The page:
The next set of graphs show the market share as one continuous graph, as well as the growth rate when comparing one week’s market share with the market share figure of the same week a year ago (so if week 32 in 2010 had a Blu-ray market share figure of 15%, and week 32 in 2011 had a market share figure of 20%, the growth would be: (20 – 15) / 15 => 33%).

Blu-ray Market Share - May 2008 to April 2012

Blu-ray Market Share – May 2008 to April 2012

Blu-ray Market Share Growth - May 2008 to April 2012

Blu-ray Market Share Growth – May 2008 to April 2012

The upwards trajectory of Blu-ray market share is pretty evident in the first graph above, but the slowing down of the growth is also pretty evident in the second graph. Last year this time, the trend graph stopped at just above 20%, while a year later, it stops just above 25%. The addition of an annual addition of 5% to the market share has been repeated for the last 3 years already, with a slight slowdown, so chances are, we’ll be looking at Blu-ray at an average of closer to 30% this time next year. The lack of really enticing new releases in the last couple of month hasn’t helped market share growth, and growth was always going to slow as Blu-ray market share approaches the magic 50% mark (when passed, it will signal Blu-ray’s “victory” over DVD as the dominant home video format).

Below is a new graph I’ve introduced to this analysis, and it shows Blu-ray growth, but for raw revenue, rather than market share.

Blu-ray Revenue Growth - May 2008 to April 2012

Blu-ray Revenue Growth – January 2010 to April 2012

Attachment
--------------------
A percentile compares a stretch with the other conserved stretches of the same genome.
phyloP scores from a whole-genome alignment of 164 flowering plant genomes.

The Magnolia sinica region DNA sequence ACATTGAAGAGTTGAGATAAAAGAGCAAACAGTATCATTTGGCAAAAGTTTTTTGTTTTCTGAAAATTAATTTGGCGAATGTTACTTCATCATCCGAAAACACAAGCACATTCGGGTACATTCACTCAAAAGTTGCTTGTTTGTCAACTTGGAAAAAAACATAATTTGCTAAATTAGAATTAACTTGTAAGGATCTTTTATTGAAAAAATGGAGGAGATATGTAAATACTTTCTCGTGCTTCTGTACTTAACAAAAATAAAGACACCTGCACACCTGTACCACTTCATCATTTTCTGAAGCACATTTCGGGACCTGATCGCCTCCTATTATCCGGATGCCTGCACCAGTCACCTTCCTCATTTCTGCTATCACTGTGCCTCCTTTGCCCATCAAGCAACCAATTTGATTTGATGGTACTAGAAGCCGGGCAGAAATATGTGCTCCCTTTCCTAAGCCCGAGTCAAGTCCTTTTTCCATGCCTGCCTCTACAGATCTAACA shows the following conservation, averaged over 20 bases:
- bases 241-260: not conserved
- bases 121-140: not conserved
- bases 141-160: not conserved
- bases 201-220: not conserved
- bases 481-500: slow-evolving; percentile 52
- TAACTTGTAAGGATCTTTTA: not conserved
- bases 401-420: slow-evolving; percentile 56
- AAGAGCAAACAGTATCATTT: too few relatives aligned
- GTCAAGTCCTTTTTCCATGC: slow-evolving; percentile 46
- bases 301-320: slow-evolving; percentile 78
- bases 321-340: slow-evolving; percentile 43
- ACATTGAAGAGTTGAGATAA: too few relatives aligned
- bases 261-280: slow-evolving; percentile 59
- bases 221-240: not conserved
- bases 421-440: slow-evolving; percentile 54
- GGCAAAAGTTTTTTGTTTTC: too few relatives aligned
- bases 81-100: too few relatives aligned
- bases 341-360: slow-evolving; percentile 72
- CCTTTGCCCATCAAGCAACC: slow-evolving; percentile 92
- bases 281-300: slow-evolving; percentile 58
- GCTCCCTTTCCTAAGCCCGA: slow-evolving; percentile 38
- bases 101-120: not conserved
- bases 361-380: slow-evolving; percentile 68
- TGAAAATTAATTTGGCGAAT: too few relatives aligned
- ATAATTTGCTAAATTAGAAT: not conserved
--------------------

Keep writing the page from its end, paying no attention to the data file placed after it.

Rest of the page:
With less data being available than the equivalent graph for Blu-ray market share, the trend here is harder to see, and more volatile. But revenue is always a bit more volatile, as you can see the violent spikes indicate the a major release milestone for the format. The effect of the recent drought of A-list releases can be seen quite clearly towards the end of the above graph, as revenue growth drops below 0% (ie. a revenue decline). As a comparison, revenue growth for the first 16 weeks of 2011 averaged 33.24%, while for the same period in 2012, it only averaged 14.45%.

The last two set of graphs shows a comparison of weekly market share figures with the same figure from a year ago, and the same comparison but with revenue figures.

Blu-ray Sales Market Share: 2008/11 versus 2009/12 Comparison (May to April)

Blu-ray Sales Market Share: 2008/11 versus 2009/12 Comparison (May to April)

Blu-ray Sales Revenue: 2010/11 versus 2001/12 Comparison (January to April)

Blu-ray Sales Revenue: 2010/11 versus 2011/12 Comparison (January to April)

The slowing growth of Blu-ray shows up in the above graphs as the gap between the same weeks, a year apart, shrinks, and even reverses, depending on the calibre of the release in the two compared weeks. What is interesting is that the revenue graph shows the seasonal nature of home video revenue, with the holiday period having a “tent-pole” effect for the rest of the year. The difference between the top market share graph and the bottom revenue graph (where growth appears a bit more evident with market share than with revenue) is due to the fact that DVD revenue has shrunk during the same period, which has allowed Blu-ray market share to rise, without needing a similar rise in revenue terms. The decline in DVD, therefore, is not just solely due to the emergence of Blu-ray, but also other external factors (mostly Internet based digital distribution).